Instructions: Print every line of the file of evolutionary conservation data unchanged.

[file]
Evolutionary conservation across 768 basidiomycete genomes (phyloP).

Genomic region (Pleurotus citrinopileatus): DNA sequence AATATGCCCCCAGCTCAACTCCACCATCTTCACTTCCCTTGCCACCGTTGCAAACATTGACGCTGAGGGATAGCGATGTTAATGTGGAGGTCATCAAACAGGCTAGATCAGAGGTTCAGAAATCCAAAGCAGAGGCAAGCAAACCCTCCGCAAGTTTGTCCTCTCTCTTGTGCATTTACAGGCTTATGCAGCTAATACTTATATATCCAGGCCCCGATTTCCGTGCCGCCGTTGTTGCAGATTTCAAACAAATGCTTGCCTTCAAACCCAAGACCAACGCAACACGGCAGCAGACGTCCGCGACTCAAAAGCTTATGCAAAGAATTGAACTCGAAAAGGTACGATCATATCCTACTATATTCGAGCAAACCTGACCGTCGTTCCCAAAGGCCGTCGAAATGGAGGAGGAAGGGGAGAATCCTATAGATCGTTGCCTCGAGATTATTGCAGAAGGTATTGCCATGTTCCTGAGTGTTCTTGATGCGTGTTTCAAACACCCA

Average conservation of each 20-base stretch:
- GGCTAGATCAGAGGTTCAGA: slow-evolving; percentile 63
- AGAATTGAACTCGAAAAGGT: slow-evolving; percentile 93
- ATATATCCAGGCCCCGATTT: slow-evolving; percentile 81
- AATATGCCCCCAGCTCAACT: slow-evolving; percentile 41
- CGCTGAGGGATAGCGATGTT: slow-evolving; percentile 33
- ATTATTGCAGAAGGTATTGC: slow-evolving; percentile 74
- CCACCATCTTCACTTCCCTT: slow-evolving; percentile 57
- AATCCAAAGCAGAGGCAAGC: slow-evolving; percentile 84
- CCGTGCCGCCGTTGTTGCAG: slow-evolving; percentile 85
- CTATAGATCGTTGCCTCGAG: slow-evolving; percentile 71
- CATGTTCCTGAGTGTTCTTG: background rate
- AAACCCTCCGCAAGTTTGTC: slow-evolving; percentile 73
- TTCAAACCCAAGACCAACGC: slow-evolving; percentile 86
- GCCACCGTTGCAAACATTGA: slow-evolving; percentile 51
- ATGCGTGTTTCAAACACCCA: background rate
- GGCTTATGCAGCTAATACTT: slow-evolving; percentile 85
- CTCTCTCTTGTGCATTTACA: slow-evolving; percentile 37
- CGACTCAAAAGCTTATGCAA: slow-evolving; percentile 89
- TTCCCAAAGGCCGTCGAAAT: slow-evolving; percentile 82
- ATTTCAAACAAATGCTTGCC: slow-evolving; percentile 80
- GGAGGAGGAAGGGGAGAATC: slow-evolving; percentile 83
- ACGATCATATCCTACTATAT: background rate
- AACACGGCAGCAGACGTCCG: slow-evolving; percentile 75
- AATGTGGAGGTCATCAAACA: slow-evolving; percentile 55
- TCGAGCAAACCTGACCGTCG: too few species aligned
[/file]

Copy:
Evolutionary conservation across 768 basidiomycete genomes (phyloP).

Genomic region (Pleurotus citrinopileatus): DNA sequence AATATGCCCCCAGCTCAACTCCACCATCTTCACTTCCCTTGCCACCGTTGCAAACATTGACGCTGAGGGATAGCGATGTTAATGTGGAGGTCATCAAACAGGCTAGATCAGAGGTTCAGAAATCCAAAGCAGAGGCAAGCAAACCCTCCGCAAGTTTGTCCTCTCTCTTGTGCATTTACAGGCTTATGCAGCTAATACTTATATATCCAGGCCCCGATTTCCGTGCCGCCGTTGTTGCAGATTTCAAACAAATGCTTGCCTTCAAACCCAAGACCAACGCAACACGGCAGCAGACGTCCGCGACTCAAAAGCTTATGCAAAGAATTGAACTCGAAAAGGTACGATCATATCCTACTATATTCGAGCAAACCTGACCGTCGTTCCCAAAGGCCGTCGAAATGGAGGAGGAAGGGGAGAATCCTATAGATCGTTGCCTCGAGATTATTGCAGAAGGTATTGCCATGTTCCTGAGTGTTCTTGATGCGTGTTTCAAACACCCA

Average conservation of each 20-base stretch:
- GGCTAGATCAGAGGTTCAGA: slow-evolving; percentile 63
- AGAATTGAACTCGAAAAGGT: slow-evolving; percentile 93
- ATATATCCAGGCCCCGATTT: slow-evolving; percentile 81
- AATATGCCCCCAGCTCAACT: slow-evolving; percentile 41
- CGCTGAGGGATAGCGATGTT: slow-evolving; percentile 33
- ATTATTGCAGAAGGTATTGC: slow-evolving; percentile 74
- CCACCATCTTCACTTCCCTT: slow-evolving; percentile 57
- AATCCAAAGCAGAGGCAAGC: slow-evolving; percentile 84
- CCGTGCCGCCGTTGTTGCAG: slow-evolving; percentile 85
- CTATAGATCGTTGCCTCGAG: slow-evolving; percentile 71
- CATGTTCCTGAGTGTTCTTG: background rate
- AAACCCTCCGCAAGTTTGTC: slow-evolving; percentile 73
- TTCAAACCCAAGACCAACGC: slow-evolving; percentile 86
- GCCACCGTTGCAAACATTGA: slow-evolving; percentile 51
- ATGCGTGTTTCAAACACCCA: background rate
- GGCTTATGCAGCTAATACTT: slow-evolving; percentile 85
- CTCTCTCTTGTGCATTTACA: slow-evolving; percentile 37
- CGACTCAAAAGCTTATGCAA: slow-evolving; percentile 89
- TTCCCAAAGGCCGTCGAAAT: slow-evolving; percentile 82
- ATTTCAAACAAATGCTTGCC: slow-evolving; percentile 80
- GGAGGAGGAAGGGGAGAATC: slow-evolving; percentile 83
- ACGATCATATCCTACTATAT: background rate
- AACACGGCAGCAGACGTCCG: slow-evolving; percentile 75
- AATGTGGAGGTCATCAAACA: slow-evolving; percentile 55
- TCGAGCAAACCTGACCGTCG: too few species aligned